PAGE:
On the Tour de France trail (1)
How about combining a camping holiday with getting to see the world’s greatest cycling event? The Tour de France cyclists are once again crossing the country between 7 and 29 July, which is of course the perfect opportunity to witness it in person. If you’d like to know the best place to park your motorhome or pitch your tent, here are five camping tips for making the most of the French landscape and the Tour de France. Today, part 1 with the first two tips.
The 105th edition of the Tour is an almost 100% French affair. Only 16 of the 3,351 kilometres to be covered are over non-French territory. While the starting point is quite often elsewhere in Europe – last year it was in Düsseldorf – virtually the entire Tour is now in France. That’s good news for campers in France also wishing to take in some of the Tour during their holiday.
In Part 1, here are two camping tips for the start of the Tour de France. In this first part, the cyclists ride in nine stages from the Atlantic coast in the Vendée to the city of Roubaix – sacred to cyclists – on the Belgian border.
Tip 1: Le Grand Départ in Pays de la Loire
Saturday 7 July, Sunday 8 July and Monday 9 July
The starting shot for the Tour de France will be fired in the Pays de la Loire region; on the island of Île de Noirmoutier, to be precise. This special island can ‘simply’ be reached from the mainland by road; there’s no bridge or ferry here. That means you have to get your timing right, since the Passage du Gois is submerged in water, only appearing at low tide. This slippery road was also on the route map in 2011 and 1999, with the latter crossing being particularly notorious. Michael Boogerd had to quit the competition following a mass pile-up on the Passage du Gois, causing Switzerland’s Alex Zülle to lose six minutes to the subsequent winner Lance Armstrong.
The Tour cyclists have thus been warned, since they’ll be leaving the island along this same road; and 201 km further, in Fontenay-le-Comte, is where we’ll see who first gets to don the yellow jersey. Anyone staying in this region between 7 and 10 July won’t in fact be able to avoid the Tour, since the cyclists will also be in Pays de la Loire on Sunday 8 July (flat ride from Mouilleron-Saint-Germain to La Roche-sur-Yon) and Monday 9 July (team time trial in Cholet).
While that means there are plenty of options to see some action, you’ll by no means tire of the amazing surroundings either. Get on a bike yourself or put on your walking shoes. You’ll soon realise why this region, brimming with woodlands, hills and castles, is also known as the garden of France. Along the Loire you’ll not only marvel at the landscapes, you’ll also discover the bustling regional capital Nantes and numerous untouched French towns and villages.
Not to be missed are the beaches and resorts along the Atlantic coastline. In La Baule – also the starting point for stage four on Tuesday 10 July – and Les Sables-d’Olonne you can not only unwind on the wonderful beach, but also enjoy a snack or a drink at the boulevard’s cafes. In terms of cuisine the Loire region is famous for its fresh fruit and vegetables, the splendid local wines and rillauds d’Anjou (braised pork belly). Fish aficionados in particular are in for a treat on the coast, and the oysters from this region are renowned for being the best in the world.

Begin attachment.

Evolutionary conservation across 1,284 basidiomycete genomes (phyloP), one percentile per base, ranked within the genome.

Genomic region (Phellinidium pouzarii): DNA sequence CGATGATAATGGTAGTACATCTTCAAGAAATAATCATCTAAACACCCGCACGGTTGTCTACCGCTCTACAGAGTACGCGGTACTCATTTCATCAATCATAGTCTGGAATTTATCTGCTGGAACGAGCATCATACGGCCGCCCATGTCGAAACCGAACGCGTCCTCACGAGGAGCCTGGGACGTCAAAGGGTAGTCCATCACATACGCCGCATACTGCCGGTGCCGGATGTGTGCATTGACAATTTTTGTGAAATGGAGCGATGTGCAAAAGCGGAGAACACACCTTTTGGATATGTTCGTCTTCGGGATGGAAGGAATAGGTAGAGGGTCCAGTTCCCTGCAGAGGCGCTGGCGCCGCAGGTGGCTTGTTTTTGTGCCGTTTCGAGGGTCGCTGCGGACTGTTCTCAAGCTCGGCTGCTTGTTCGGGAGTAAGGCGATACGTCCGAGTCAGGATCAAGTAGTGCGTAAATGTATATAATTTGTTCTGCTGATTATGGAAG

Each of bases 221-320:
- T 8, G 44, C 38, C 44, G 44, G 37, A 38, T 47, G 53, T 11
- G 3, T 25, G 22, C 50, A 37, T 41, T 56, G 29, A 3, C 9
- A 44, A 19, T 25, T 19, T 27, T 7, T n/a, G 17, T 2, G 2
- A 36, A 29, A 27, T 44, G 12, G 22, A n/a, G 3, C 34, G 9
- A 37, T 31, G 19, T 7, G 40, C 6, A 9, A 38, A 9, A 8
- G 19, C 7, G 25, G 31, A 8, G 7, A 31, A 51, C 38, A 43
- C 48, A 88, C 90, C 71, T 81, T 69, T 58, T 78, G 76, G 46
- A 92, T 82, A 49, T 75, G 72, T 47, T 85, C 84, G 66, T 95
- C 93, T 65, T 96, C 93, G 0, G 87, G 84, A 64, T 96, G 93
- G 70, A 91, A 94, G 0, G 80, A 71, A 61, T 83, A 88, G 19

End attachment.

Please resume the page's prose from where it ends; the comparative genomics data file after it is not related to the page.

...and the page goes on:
Tip 2: The charm of Brittany
Wednesday 11 July and Thursday 12 July
After the cyclists have left the Pays de la Loire, they’ll be heading off to Brittany. Stage five commences in Lorient and ends in Quimper, and a day later the peloton will be riding from Brest to Mûr de Bretagne. Awaiting the cyclists here is a spectacular yet difficult arrival along the 2 km climb of the same name, with an average gradient of 6.9%. Who knows, your favourites might seize their first opportunity here before the final victory, with someone else wearing the yellow jersey after this stage.
If you’re also spending your holidays on the French peninsula during that period, you have two options for coming across the Tour Team and cheering on your favourites. However, your other days there will also fly by in these varied surroundings with rugged coastlines, wide beaches and wonderful islands.
In the south of Brittany you’ll find amazing beaches, suitable for sun worshippers and water lovers alike. The area surrounding Quimper in particular, in the Bay of Concarneau, is a surfers’ paradise. The Côte de Granit Ros in the north attracts plenty of attention. An impressive coastline with the most astounding rock formation in pink hues. The Bay of Morlaix, with the charming port town of Roscoff and the charming Ile de Batz, is one of this region’s highlights.
The French nobility had already discovered Brittany’s beauty centuries ago, meaning you can nowadays also enjoy their imposing country houses and castles. These constructions mostly date from the Middle Ages and the Renaissance, also the time when the mythical forest of Brocéliande became famous. This forest, located in the heart of Brittany, is where the legend of King Arthur was set. It still retains an enchanted feel, and you’ll wander past special attractions such as the Tombeau de Merlin (part of a megalith) and the Fontaine de Barenton, a spring from the legends concerning Merlin and King Arthur.
Part 2 appears in this blog next week. I’ll take you further along the Tour de France route 2018 and give you three more tips for combining your holiday in France with a visit to this cycling spectacle.